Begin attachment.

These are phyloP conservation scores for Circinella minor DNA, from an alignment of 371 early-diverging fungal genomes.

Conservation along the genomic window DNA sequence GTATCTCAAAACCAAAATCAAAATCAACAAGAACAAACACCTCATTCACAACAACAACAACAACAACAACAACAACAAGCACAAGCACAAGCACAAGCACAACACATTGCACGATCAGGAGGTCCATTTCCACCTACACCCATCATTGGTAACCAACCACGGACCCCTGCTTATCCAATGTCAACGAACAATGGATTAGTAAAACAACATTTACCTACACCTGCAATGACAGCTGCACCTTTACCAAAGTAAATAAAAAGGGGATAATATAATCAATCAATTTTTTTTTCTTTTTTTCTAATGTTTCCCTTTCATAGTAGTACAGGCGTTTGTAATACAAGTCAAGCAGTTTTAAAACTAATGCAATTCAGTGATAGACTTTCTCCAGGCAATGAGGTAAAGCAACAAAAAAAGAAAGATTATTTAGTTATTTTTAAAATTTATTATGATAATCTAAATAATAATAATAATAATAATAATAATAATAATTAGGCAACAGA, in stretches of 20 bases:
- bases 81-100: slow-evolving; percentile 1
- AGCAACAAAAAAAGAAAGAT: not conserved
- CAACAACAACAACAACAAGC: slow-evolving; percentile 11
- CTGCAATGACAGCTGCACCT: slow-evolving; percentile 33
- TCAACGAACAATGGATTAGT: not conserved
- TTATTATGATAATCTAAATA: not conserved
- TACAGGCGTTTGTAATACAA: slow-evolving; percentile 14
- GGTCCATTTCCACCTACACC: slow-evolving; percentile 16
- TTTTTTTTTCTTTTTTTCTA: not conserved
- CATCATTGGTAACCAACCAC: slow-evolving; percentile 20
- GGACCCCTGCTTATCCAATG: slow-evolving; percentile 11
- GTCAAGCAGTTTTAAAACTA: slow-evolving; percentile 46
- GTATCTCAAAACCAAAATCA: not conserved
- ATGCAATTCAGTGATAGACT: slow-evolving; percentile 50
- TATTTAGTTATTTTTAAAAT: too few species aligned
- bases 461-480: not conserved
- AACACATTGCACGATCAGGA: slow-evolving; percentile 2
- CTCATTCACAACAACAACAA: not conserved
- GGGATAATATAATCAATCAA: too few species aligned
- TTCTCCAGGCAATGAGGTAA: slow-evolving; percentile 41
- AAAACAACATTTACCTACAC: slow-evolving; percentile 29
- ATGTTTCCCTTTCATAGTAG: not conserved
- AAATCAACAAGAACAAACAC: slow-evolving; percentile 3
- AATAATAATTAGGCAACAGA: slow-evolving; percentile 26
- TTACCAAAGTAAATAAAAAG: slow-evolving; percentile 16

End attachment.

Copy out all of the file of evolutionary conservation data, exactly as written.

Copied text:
These are phyloP conservation scores for Circinella minor DNA, from an alignment of 371 early-diverging fungal genomes.

Conservation along the genomic window DNA sequence GTATCTCAAAACCAAAATCAAAATCAACAAGAACAAACACCTCATTCACAACAACAACAACAACAACAACAACAACAAGCACAAGCACAAGCACAAGCACAACACATTGCACGATCAGGAGGTCCATTTCCACCTACACCCATCATTGGTAACCAACCACGGACCCCTGCTTATCCAATGTCAACGAACAATGGATTAGTAAAACAACATTTACCTACACCTGCAATGACAGCTGCACCTTTACCAAAGTAAATAAAAAGGGGATAATATAATCAATCAATTTTTTTTTCTTTTTTTCTAATGTTTCCCTTTCATAGTAGTACAGGCGTTTGTAATACAAGTCAAGCAGTTTTAAAACTAATGCAATTCAGTGATAGACTTTCTCCAGGCAATGAGGTAAAGCAACAAAAAAAGAAAGATTATTTAGTTATTTTTAAAATTTATTATGATAATCTAAATAATAATAATAATAATAATAATAATAATAATTAGGCAACAGA, in stretches of 20 bases:
- bases 81-100: slow-evolving; percentile 1
- AGCAACAAAAAAAGAAAGAT: not conserved
- CAACAACAACAACAACAAGC: slow-evolving; percentile 11
- CTGCAATGACAGCTGCACCT: slow-evolving; percentile 33
- TCAACGAACAATGGATTAGT: not conserved
- TTATTATGATAATCTAAATA: not conserved
- TACAGGCGTTTGTAATACAA: slow-evolving; percentile 14
- GGTCCATTTCCACCTACACC: slow-evolving; percentile 16
- TTTTTTTTTCTTTTTTTCTA: not conserved
- CATCATTGGTAACCAACCAC: slow-evolving; percentile 20
- GGACCCCTGCTTATCCAATG: slow-evolving; percentile 11
- GTCAAGCAGTTTTAAAACTA: slow-evolving; percentile 46
- GTATCTCAAAACCAAAATCA: not conserved
- ATGCAATTCAGTGATAGACT: slow-evolving; percentile 50
- TATTTAGTTATTTTTAAAAT: too few species aligned
- bases 461-480: not conserved
- AACACATTGCACGATCAGGA: slow-evolving; percentile 2
- CTCATTCACAACAACAACAA: not conserved
- GGGATAATATAATCAATCAA: too few species aligned
- TTCTCCAGGCAATGAGGTAA: slow-evolving; percentile 41
- AAAACAACATTTACCTACAC: slow-evolving; percentile 29
- ATGTTTCCCTTTCATAGTAG: not conserved
- AAATCAACAAGAACAAACAC: slow-evolving; percentile 3
- AATAATAATTAGGCAACAGA: slow-evolving; percentile 26
- TTACCAAAGTAAATAAAAAG: slow-evolving; percentile 16